I’ve been critical throughout my career of the fact that the examination industry determines how the curriculum is organised in our schools, especially in secondary schools of course. It’s the assessment tail wagging the curriculum dog. Having said that, we do examinations well in this country and of all the examination bodies and systems in the world I’m sure the SQA is up there in the premier league. I have to say that because I’m still marking Intermediate 2 English Close Reading Papers – you have to request to have your name taken off the list nowadays otherwise they keep you on by default. It’s an interesting exercise if not quite money for old rope! However, no matter how efficient the system is ( I believe we have the only system in the world with an appeals process built in, or did I imagine that?) you have to ask yourself, are we really serving our young people well simply by making them better at passing exams?
Thanks to Clarinda for the copy of Wilde’s The Picture of Dorian Gray which I have just finished. It’s one of those books which you feel you should have read or you feel as if you have read because it is referenced so often. First published in 1890 and later used as evidence against Wilde at his Old Bailey trial in 1895, the novel was met with equal amounts of acclaim and condemnation. Consider this contemporary review from the St James’s Gazette:-
“The puzzle is that a young man of decent parts, who enjoyed (when he was at Oxford) the opportunity of associating with gentlemen, should put his name (such as it is) to so stupid and vulgar a piece of work. Let nobody read it in the hope of finding witty paradoxes or racy wickedness. The writer airs his cheap research among the garbage of the French Decadantes like any drivelling pedant, and he bores you unmercifully with his prosy rigmaroles about the beauty of the Body and the corruption of the Soul.”
So you didn’t like it then? Actually I think it’s the prosy rigmaroles which make Wilde worth reading and if you like the plays you’ll probably like this.
What a hectic week last week was. Took part in the much-anticipated (by me) interview on the Fred MacAulay show on Radio Scotland. After delusions of chatting to Fred over the course of an hour or so and eventually being offered a daily programme of my own, I actually had approximately 4 minute squeezed between a man talking about car insurance and a woman who runs her own ironing business. Now I know why the art of the soundbite is so important. Came back to sit in on the first of a series of Inspiration Sessions at LTS run by Ewan. Taking as its starting point a truly inspirational clip of Ken Robinson presenting a twenty minute talk called “Do Schools Kill Creativity?” it was the stimulus for some great discussion. I am absolutely convinced, as Robinson clearly is, that the traditional hierarchy of subjects in schools, and an outdated notion of what constitutes intelligence, is stifling creativity and halting our progress to building a curriculum fit for the 21st Century. You can read more of my thoughts on this if you follow the link to an article I wrote last year for TES.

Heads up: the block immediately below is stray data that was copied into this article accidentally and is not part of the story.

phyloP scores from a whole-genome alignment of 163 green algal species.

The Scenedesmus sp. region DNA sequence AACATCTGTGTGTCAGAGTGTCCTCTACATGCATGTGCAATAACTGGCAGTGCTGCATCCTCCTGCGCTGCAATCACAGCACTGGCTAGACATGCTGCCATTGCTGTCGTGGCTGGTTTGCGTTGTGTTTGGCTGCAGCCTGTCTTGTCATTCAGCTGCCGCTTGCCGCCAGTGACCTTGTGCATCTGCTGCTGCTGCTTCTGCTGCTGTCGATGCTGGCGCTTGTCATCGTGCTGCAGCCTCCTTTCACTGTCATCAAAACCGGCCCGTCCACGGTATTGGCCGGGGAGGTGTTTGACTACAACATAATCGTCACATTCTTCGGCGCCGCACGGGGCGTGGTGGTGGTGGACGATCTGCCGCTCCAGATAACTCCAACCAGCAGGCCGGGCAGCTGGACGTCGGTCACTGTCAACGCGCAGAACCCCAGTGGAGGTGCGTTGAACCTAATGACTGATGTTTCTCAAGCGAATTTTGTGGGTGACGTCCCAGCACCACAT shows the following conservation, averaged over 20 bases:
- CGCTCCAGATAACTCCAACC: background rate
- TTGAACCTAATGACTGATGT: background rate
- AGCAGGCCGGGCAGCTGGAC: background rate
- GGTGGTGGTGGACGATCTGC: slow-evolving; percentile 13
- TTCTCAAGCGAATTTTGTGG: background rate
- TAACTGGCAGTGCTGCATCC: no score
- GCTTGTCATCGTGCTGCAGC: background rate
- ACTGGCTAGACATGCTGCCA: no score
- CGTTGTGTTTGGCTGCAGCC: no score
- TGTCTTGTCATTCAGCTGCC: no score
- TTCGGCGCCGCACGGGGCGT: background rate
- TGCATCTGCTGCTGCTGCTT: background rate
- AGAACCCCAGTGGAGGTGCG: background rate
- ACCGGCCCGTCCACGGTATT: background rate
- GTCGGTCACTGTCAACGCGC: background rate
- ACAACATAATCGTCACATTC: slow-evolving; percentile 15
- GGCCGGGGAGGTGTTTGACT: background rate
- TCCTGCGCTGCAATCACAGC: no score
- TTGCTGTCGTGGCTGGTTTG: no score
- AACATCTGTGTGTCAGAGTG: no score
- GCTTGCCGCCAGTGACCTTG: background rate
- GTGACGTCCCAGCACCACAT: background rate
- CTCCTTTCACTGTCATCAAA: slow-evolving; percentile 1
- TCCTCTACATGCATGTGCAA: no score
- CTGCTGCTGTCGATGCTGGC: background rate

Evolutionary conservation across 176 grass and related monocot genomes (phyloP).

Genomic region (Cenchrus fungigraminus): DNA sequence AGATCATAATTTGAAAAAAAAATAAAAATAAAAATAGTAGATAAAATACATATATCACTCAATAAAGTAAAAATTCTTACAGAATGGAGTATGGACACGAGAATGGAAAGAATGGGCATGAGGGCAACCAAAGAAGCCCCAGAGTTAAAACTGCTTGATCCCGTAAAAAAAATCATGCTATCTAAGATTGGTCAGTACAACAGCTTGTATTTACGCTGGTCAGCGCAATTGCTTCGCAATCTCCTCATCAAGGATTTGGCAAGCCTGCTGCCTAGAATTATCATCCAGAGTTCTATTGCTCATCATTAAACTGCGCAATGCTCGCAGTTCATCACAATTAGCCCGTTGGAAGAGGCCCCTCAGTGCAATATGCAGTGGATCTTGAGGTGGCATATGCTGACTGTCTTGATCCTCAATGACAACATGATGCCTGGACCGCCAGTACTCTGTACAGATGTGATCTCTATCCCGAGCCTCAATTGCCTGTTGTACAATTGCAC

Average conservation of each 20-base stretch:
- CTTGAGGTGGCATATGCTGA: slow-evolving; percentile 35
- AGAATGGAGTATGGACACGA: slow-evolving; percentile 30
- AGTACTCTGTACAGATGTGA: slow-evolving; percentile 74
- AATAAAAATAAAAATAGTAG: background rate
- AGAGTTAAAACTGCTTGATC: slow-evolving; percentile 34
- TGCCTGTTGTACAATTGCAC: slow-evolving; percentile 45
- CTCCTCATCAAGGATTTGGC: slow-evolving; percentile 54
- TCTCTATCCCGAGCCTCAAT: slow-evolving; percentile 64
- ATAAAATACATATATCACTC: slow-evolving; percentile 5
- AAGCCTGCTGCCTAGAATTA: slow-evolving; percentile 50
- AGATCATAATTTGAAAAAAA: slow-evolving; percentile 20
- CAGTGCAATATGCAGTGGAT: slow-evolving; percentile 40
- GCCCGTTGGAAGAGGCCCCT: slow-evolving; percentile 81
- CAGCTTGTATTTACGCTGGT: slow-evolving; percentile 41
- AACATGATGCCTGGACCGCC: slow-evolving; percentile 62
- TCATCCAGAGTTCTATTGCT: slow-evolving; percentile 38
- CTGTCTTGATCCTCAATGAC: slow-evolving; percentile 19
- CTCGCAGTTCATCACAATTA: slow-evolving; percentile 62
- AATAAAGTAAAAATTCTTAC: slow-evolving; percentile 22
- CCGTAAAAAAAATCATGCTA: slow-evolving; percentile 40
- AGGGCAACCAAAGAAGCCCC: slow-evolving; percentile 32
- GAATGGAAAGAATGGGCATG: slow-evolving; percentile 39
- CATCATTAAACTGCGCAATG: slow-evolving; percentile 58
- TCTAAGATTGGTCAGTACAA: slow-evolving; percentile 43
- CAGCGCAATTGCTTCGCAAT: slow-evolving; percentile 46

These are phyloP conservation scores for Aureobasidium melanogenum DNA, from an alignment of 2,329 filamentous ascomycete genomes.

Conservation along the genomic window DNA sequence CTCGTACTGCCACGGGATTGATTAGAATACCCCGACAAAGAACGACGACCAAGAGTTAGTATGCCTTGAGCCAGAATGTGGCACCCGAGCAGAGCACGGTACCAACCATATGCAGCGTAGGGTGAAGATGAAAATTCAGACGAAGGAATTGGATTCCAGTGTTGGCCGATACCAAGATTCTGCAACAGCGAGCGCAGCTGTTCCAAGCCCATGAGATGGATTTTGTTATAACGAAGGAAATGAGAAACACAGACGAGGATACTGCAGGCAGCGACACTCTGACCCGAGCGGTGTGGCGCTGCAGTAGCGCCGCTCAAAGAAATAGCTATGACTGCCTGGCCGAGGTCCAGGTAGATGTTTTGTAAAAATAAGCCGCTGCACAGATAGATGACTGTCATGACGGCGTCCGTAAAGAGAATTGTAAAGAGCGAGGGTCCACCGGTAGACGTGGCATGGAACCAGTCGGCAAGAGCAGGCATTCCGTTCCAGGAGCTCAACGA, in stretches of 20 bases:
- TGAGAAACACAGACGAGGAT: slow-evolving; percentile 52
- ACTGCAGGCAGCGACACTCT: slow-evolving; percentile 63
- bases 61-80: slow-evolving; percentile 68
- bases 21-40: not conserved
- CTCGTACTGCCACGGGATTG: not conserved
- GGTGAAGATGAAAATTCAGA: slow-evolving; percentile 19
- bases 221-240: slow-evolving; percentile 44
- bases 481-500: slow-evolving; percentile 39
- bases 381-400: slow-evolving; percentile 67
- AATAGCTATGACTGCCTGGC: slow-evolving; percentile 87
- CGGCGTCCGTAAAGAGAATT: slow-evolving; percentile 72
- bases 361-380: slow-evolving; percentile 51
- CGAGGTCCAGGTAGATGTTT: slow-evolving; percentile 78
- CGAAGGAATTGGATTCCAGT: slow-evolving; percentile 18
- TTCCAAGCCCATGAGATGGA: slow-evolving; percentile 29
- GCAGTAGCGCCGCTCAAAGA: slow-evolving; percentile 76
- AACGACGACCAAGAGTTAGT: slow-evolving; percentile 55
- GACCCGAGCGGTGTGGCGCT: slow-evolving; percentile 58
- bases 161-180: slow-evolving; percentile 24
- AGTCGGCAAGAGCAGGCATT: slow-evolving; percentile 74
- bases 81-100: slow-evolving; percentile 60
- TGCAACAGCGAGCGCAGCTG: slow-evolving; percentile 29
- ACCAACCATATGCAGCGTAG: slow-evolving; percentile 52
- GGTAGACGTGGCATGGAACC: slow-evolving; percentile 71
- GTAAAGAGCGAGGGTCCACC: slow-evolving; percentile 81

I had a phone call at the end of last week inviting me on to this Tuesday’s Fred MacAulay show on Radio Scotland. Imagine my disappointment to learn that it was not because word had got out about the success of my Chic Murray impersonation but to talk about exam stress and how to avoid it. It’s exam season in Scotland again, and students, teachers and parents will be feeling the pressure. I was asked to provide similar advice for new teachers on Learning and Teaching Scotland’s website some time ago and what I offered then was really just a matter of common sense. The key points for me are:-
- Preparation is everything. Draw up a study plan and stick to it
- Eat and sleep well. Avoid fatty foods and too much sugar. Drink plenty of water and resist fizzy drinks
- Take some exercise. Swimming, cycling or walking are probably best
- Think long-term. Decide what your next move will be in the event of best and worst-case exam scenarios
Learning is for life.
One of my good friends and colleagues is moving on to pastures new this week and has invited a few of us to dinner, with the stipulation that each of us has to do a “turn” in the Scottish tradition which used to have me hiding behind the furniture as a child at Hogmanay parties. I can’t sing, I can’t dance and I can barely play a CD. However, I can read and I can appreciate a good sense of humour so after a bit of research I’m going to attempt a monologue in the style of Chic Murray, one of Scotland’s best ever comedians. One of Billy Connolly’s greatest influences, Chic was famous for his deadpan delivery and the surreal or absurdist nature of his stories. Like Groucho Marx, much of Chic’s humour hinged on the ambiguities of the English language and his delight in playing with words. “My girlfriend’s a redhead – no hair, just a redhead” could just as easily have come from the little grouch as the “Tall Droll”, Murray’s famous stage name. I suppose in the scheme of things, it’s neither here nor there whether I pull off the performance or not. But as Chic would say, if something’s neither here nor there, where the hell is it? Fortunately there is still video footage of the great man.